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Effect of friction on rolling tire-pavement interaction.
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  • Alternative Title:
    Effect of friciton on rolling tire-pavement interaction
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  • Abstract:
    Accurate modeling of tire‐pavement contact behavior (i.e., distribution of contact tractions at the

    interface) plays an important role in the analysis of pavement performance and vehicle driving safety.

    The tire‐pavement contact is essentially a rolling contact problem. Many aspects, such as the transient

    contact with nonlinear frictional properties at the tire‐pavement interface, make the rolling contact

    problem more difficult than it may appear at first glance. The nonlinear frictional contact could

    introduce numerical difficulties into the finite element method (FEM) solution because the contact area

    and distribution of the contact tractions are not known beforehand. Therefore, it is appealing to

    formulate and implement high‐fidelity FE models capable of accurately simulating the tire‐pavement

    contact behavior. However, obtaining an accurate frictional relationship is difficult for tire‐pavement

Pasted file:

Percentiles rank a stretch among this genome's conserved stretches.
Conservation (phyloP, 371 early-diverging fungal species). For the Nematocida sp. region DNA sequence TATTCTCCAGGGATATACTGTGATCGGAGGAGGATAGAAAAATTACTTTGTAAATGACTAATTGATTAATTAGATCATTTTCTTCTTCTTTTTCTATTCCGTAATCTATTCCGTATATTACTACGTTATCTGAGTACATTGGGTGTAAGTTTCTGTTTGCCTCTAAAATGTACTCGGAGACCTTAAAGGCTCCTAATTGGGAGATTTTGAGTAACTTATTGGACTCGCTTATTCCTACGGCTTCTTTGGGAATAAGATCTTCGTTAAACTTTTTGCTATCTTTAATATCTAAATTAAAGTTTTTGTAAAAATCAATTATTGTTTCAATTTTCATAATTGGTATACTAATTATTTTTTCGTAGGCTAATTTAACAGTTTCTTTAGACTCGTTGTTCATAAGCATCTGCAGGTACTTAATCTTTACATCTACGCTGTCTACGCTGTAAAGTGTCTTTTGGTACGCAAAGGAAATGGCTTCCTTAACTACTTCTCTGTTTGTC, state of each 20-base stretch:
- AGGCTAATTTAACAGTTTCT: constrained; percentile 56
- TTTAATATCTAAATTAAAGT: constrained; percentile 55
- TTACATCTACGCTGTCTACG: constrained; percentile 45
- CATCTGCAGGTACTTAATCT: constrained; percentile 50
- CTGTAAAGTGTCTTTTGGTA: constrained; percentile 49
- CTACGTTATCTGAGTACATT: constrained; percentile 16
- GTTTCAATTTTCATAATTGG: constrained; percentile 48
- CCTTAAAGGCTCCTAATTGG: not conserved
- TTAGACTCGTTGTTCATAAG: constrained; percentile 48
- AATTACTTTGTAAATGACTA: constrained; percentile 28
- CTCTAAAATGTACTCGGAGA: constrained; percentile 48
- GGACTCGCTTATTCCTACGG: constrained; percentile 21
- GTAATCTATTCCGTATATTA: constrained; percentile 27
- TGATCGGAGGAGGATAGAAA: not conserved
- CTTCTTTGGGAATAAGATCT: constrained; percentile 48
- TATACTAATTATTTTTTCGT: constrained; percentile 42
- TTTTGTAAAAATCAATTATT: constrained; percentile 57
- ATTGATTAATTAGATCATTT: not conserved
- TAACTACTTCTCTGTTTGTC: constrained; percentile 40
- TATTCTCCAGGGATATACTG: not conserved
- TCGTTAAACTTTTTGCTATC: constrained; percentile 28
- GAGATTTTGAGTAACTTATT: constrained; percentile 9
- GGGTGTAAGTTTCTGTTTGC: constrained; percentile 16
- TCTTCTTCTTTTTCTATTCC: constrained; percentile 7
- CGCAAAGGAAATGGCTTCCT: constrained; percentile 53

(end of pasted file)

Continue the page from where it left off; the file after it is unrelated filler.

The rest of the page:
interaction. The friction between the tire and pavement is a complex phenomenon depending on many

    factors, such as viscoelastic properties of rubber, pavement texture, temperature, vehicle speed, slip

    ratio, and normal pressure. Field measurements have clearly shown that the friction between the tire

    and pavement is dependent of vehicle speed and the slip ratio at the vehicle maneuvering processes.

    In this research, a three‐dimensional (3‐D) tire‐pavement interaction model is developed using FEM to

    analyze the tire‐pavement contact stress distributions at various rolling conditions (free rolling,

    braking/accelerating, and cornering). In addition, existing friction models for tire‐pavement contact are

    reviewed and the effect of interfacial friction on the tire‐pavement contact stress distributions is


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